Getting back to basics

Schoolchildren play a critical role in community influenza transmission, which is why everyone is getting so nervous as kids head back to school with the novel H1N1 circulating…..

So I really enjoyed this article, recently published online in ICHE. The authors describe implementing a simple “bundle” of infection control measures at a 240-child kindergarten in central Thailand: hand hygiene and cough etiquette education of students, parents and teachers; an annual influenza vaccination day; and enforced absenteeism for sick children. Observed hand hygiene and cough etiquette adherence increased from 14% during the preintervention year to >60% during the two postintervention years, and influenza vaccine acceptance increased from 35% to 75%. A monthly newsletter was used to feedback data on rates of hand hygiene and cough etiquette, as well as numbers of the monitored infections.

Read the paper for yourself—but the bottom line is that the intervention led to dramatic reductions in influenza-like illness, diarrheal disease, and hand-foot-mouth disease.

So as important as it is to review pandemic plans, assess stocks of oseltamivir and personal protective equipment, etc., etc., it is the simple measures that will control novel H1N1.

Wash your hands! Cover your cough! Get your flu shot (once it is available)! Stay home when you’re sick!

Sunday, August 2, 2009

Citation distortion and unfounded authority

We all know about publication bias—wherein those studies generating “positive” results are more likely to be submitted and published than are studies generating negative results. It’s easy to understand why, especially as it pertains to the single-center, before-after studies that predominate in the infection control literature. Who wants to tell the world that they spent hundreds of thousands of dollars swabbing noses and isolating patients, but didn’t see any reduction in infection rates? Likewise, if you invest a lot of time and energy in an intervention that works, you want to tell people about it (and, of course, add a publication to your CV).

A related phenomenon is “citation bias”. This occurs when authors selectively cite only those papers that support a claim, and either do not cite or distort those papers that are critical of the claim. Repeated citation of supportive claims and lack of citation of data that undercut the claims can then serve as “amplifiers” of the claim in question. Pure invention of facts can also occur in this way, as a proponent of a claim may state something as a hypothesis, and a subsequent author may cite the statement as a fact—a “fact” that then becomes firmly embedded through further amplification and citation bias.

I just ran across a fascinating paper in the British Medical Journal that examines these phenomena, using a specific belief system in the field of neurology as an example (the belief that beta-amyloid is produced by, and injures, skeletal muscle in patients with inclusion body myositis). The author, Steven Greenberg, uses social network theory to construct and analyze the “claim specific citation network” that undergirds this belief.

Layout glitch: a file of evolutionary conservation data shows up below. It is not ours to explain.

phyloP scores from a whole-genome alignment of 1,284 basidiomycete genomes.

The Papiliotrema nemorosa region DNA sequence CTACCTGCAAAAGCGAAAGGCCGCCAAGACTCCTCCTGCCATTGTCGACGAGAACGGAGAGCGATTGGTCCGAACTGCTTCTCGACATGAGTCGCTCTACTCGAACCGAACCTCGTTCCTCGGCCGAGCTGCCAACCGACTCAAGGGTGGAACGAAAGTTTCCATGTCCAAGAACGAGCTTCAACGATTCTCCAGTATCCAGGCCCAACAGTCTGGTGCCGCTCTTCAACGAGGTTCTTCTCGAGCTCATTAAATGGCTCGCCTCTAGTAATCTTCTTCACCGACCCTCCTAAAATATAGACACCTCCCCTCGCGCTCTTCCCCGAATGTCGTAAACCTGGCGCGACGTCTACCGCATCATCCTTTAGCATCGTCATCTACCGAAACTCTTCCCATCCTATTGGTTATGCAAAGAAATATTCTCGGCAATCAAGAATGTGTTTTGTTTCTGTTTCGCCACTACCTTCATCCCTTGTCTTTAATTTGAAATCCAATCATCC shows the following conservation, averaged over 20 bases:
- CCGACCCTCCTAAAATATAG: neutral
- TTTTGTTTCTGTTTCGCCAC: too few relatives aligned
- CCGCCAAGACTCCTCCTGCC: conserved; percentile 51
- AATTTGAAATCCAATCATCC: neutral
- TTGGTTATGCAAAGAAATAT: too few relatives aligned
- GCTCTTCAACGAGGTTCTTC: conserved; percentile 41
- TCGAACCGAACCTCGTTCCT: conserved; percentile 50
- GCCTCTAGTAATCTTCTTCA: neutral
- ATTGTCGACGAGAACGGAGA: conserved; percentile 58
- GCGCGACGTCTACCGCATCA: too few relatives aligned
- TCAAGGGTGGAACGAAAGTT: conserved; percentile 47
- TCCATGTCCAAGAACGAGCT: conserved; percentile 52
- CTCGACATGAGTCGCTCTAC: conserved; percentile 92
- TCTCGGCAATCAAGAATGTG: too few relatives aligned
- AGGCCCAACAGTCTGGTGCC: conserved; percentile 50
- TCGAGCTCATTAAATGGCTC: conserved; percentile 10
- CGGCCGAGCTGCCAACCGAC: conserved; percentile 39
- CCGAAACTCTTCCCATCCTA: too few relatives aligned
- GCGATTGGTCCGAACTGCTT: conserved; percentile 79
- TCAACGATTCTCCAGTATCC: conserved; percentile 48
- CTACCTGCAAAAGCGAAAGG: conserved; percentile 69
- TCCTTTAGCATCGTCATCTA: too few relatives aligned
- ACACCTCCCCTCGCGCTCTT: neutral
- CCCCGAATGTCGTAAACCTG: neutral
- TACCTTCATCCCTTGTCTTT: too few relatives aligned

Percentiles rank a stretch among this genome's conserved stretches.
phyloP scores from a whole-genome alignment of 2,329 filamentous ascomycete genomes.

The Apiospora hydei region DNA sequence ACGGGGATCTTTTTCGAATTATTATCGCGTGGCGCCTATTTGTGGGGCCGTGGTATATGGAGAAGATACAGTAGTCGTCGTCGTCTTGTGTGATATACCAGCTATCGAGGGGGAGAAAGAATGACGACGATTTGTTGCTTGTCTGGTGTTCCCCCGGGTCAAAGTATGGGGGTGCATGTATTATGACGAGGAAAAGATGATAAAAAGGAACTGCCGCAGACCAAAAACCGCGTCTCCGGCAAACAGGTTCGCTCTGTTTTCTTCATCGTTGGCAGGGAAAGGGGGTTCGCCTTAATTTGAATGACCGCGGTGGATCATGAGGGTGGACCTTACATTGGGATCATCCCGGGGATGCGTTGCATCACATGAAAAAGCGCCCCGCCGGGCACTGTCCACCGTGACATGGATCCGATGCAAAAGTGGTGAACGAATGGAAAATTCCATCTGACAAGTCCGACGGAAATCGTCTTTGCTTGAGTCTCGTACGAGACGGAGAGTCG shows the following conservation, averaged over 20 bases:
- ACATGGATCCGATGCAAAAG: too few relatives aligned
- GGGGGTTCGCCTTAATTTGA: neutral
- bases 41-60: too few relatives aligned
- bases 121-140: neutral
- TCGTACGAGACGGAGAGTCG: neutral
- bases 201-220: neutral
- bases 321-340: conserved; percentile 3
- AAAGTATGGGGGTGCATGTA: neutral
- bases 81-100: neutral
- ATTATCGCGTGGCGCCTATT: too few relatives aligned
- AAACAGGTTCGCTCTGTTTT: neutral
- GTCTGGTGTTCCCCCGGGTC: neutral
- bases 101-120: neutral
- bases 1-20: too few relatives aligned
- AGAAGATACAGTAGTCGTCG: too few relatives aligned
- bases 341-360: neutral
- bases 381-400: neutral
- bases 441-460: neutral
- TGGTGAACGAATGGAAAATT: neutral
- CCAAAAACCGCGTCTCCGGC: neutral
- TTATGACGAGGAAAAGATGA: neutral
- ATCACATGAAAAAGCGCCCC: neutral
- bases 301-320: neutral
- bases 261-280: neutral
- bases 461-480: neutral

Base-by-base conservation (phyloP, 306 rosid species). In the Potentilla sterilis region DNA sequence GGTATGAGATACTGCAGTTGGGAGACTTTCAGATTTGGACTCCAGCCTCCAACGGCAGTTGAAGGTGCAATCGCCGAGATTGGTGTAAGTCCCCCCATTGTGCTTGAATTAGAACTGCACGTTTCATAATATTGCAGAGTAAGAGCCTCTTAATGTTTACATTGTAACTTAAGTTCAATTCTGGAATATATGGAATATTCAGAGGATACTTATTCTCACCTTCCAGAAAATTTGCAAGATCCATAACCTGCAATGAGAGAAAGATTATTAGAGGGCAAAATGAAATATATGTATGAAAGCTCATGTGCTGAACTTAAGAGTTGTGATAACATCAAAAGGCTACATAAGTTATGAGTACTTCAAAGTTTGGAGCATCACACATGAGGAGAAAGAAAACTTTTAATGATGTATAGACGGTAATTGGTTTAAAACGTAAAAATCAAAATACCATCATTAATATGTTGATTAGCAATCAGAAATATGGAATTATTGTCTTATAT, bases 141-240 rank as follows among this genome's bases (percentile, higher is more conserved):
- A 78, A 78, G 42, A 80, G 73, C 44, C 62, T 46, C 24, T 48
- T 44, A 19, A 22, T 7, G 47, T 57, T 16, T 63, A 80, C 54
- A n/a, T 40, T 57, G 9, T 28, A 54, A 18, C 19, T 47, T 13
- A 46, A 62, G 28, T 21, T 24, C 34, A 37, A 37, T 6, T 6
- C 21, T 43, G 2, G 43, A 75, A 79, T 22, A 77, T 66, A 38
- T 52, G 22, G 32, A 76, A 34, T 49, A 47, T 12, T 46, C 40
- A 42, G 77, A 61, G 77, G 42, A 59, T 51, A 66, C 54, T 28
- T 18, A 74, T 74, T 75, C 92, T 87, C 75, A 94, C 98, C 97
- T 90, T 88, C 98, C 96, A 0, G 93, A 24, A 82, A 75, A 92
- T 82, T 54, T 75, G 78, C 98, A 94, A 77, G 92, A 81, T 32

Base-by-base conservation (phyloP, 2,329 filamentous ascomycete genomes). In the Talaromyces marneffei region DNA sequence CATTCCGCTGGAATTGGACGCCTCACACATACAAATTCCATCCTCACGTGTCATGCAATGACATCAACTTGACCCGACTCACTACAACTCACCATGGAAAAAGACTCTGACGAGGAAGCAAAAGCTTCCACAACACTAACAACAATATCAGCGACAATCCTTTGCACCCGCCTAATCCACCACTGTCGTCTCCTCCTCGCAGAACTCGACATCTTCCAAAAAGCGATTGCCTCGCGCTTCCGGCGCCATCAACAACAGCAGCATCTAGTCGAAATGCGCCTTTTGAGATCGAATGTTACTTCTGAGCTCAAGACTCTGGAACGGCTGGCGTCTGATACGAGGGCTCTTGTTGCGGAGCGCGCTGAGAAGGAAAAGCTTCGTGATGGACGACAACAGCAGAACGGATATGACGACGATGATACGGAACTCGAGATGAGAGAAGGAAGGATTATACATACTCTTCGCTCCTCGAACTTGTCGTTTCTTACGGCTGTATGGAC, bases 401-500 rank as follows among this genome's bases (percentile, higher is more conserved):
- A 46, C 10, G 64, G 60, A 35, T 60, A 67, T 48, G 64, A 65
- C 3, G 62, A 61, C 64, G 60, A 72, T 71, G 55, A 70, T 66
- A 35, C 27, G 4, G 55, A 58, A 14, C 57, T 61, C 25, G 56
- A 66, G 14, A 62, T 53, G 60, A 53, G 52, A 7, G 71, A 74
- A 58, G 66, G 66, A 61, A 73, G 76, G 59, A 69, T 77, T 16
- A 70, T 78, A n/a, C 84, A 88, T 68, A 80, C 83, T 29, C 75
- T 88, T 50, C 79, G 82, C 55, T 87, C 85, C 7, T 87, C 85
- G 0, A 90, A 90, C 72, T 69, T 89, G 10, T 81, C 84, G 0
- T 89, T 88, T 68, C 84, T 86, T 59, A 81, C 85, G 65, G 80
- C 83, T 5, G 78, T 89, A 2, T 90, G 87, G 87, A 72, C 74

Many firmly held beliefs in the infection control world (e.g. that contact precautions prevent MDRO transmission in endemic settings, or that active surveillance is essential for MRSA control) are overdue for such an analysis.

Though I would add one additional form of bias to that discussed by Greenberg: editorial bias. For several years, the editorial leadership of one of our main infection control journals was held by persons with firmly fixed beliefs about how to control MRSA. Early in my career I submitted a letter to the editor that was critical of one of the papers published in the journal. I received a personal call from the editor telling me he couldn’t publish the letter. Not because he could identify anything factually incorrect about the letter, but because the letter would give “aid and comfort” to those who didn’t agree with his beliefs about MRSA control. Since then, I’ve spoken with investigators who have submitted papers to other journals that challenge the claim that active surveillance is essential to MRSA control, and have also had editors or reviewers express concern that the data undercut their beliefs about MRSA control (and therefore should not be published!).

Saturday, August 1, 2009

Want to see a good movie?

I highly recommend Food, Inc., a documentary on the food production industry with Eric Schlosser (author of Fast Food Nation) and Michael Pollan (author of The Omnivore's Dilemma). It's a sad and chilling look at exploitation--of animals, low-paid industry workers, farmers and consumers. Among the many unintended consequences shown in the movie are antibiotic resistance and the emergence of E. coli H7:O157.